This is the third part of FT series analyzing how the Covid-19 pandemic Labor market transformation and change the way millions of people think about work
Aubérie Zaro left her Paris-based Big Four consulting job in January and decided to take a moment to think about what she really “wants to do.” After a nine-month pause in the job market, the 30-year-old began looking for a new position. To her surprise, she found one that matched her goals within a month.
“I think with the pandemic, all the hiring might freeze, but it’s really fast,” she said.
Zaro’s quick and successful job search is something thousands of French workers have experienced in recent months. As in most developed countries, they have benefited from government support for businesses and a strong economic recovery, which has helped bring the unemployment rate – those who are out of work but actively looking for work – back to pre-pandemic levels of 8%.
But unlike the UK and USA, where there are record numbers of people has left the workforceFrance and several other EU countries have also avoided the so-called “Big Quit” trend: the share of working-age French people employed or looking for work has risen to 74%, a record high.
Such trends have raised hopes that the post-pandemic economic boom could mark a step change for countries like France that have long suffered from high levels of structural unemployment.
“Perhaps the conditions have finally been met to reduce unemployment,” said Stefano Scarpetta, Director for Employment, Labor and Social Affairs at the OECD. “The French economy grew stronger than I expected.”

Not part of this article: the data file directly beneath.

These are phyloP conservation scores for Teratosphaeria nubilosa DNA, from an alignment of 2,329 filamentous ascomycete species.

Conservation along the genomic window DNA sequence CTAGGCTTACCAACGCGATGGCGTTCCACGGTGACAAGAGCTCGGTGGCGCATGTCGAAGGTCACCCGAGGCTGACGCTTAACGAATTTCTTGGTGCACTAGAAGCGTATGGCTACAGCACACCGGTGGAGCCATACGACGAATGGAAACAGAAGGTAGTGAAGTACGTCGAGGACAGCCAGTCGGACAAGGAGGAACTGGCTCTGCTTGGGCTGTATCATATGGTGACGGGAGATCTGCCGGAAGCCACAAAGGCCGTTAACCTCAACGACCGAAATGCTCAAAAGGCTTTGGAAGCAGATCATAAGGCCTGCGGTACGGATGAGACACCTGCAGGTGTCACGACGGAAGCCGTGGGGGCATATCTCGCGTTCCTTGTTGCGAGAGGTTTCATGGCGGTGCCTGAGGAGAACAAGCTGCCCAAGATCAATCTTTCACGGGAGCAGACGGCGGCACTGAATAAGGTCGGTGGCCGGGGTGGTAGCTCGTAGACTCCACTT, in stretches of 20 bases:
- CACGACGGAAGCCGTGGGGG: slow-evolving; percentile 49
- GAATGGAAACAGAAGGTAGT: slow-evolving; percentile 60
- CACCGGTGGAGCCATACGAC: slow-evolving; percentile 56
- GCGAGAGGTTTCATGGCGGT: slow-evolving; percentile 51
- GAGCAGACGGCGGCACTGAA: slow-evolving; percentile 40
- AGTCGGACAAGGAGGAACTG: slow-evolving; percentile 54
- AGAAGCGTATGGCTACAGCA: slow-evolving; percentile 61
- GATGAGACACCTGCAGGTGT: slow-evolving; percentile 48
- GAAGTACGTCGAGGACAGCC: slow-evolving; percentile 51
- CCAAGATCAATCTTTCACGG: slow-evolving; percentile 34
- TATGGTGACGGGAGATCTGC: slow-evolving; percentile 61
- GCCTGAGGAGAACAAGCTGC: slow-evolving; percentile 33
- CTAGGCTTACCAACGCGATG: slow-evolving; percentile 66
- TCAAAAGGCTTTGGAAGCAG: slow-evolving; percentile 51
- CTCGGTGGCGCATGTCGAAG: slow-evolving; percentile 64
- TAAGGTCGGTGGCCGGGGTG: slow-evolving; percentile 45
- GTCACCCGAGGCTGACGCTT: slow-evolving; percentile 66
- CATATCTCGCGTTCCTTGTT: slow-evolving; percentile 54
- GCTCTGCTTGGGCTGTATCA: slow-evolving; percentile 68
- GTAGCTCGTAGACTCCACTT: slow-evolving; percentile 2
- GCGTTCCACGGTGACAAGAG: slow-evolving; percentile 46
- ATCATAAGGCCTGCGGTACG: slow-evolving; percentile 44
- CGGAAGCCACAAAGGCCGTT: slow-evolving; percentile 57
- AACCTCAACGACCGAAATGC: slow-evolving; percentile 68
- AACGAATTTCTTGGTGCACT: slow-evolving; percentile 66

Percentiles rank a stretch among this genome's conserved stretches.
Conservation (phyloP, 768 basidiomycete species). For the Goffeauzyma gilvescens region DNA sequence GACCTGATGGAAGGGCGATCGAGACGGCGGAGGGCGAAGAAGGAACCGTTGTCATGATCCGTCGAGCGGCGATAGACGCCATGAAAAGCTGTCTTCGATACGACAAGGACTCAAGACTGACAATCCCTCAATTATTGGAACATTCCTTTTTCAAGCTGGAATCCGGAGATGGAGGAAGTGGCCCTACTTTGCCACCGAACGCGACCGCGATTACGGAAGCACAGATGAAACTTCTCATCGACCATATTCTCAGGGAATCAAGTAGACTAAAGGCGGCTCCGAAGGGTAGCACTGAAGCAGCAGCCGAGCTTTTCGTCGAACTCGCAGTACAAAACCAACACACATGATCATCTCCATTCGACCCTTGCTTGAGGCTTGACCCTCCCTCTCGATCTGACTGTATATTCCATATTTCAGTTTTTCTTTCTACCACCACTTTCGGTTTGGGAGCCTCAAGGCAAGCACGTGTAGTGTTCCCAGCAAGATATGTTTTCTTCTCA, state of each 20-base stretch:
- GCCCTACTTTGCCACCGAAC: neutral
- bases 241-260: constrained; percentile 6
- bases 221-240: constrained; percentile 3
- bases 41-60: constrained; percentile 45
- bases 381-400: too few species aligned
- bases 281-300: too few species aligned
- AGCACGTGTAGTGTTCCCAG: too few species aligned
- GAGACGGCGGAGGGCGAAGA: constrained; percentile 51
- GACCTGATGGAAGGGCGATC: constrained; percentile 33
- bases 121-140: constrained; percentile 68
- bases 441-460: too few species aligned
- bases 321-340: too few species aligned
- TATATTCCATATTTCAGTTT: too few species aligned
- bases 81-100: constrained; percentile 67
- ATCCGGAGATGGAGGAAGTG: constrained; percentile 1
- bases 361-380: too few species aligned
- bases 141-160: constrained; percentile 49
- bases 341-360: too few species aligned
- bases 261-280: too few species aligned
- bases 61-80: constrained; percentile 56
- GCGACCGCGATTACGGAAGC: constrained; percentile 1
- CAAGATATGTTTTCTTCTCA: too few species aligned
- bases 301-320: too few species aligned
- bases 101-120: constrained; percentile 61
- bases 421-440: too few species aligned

Direct state support for companies and their employees during the pandemic partly explains why workers in France and some European countries – such as the Netherlands, Norway and Sweden – re-entering the workforce or leaving the workforce in lower numbers than in other developed economies.
Part of France’s 100 billion euros Plan de Relance, or Recovery Plan, thousands of companies have received financial assistance to help them retain existing employees and, in some cases, hire more people. In contrast, the United States supports workers’ incomes by providing additional direct benefits to them.
This aid system has allowed Nicolas Sordet, the head of Lyon-based chemicals startup Afyren, to add 45 new employees. The €7 million promised by the state, he said, is a “catalyst” to invest in the development of a new factory in northern France that will make fertilizers from agricultural waste.
Reforms more than a decade before the pandemic – and continued by President Emmanuel Macron – also played an important role. Measures such as 10 billion € business tax reduction and lower layoff costs have made hiring businesses more attractive, economists said.
Macron’s youth-targeted policies have also had an impact, including a scheme to provide financial incentives for businesses to hire apprentices. Among 15-24 year olds, employment is now at its highest level since 2003, when records began – although in absolute terms it remains low, at 33%.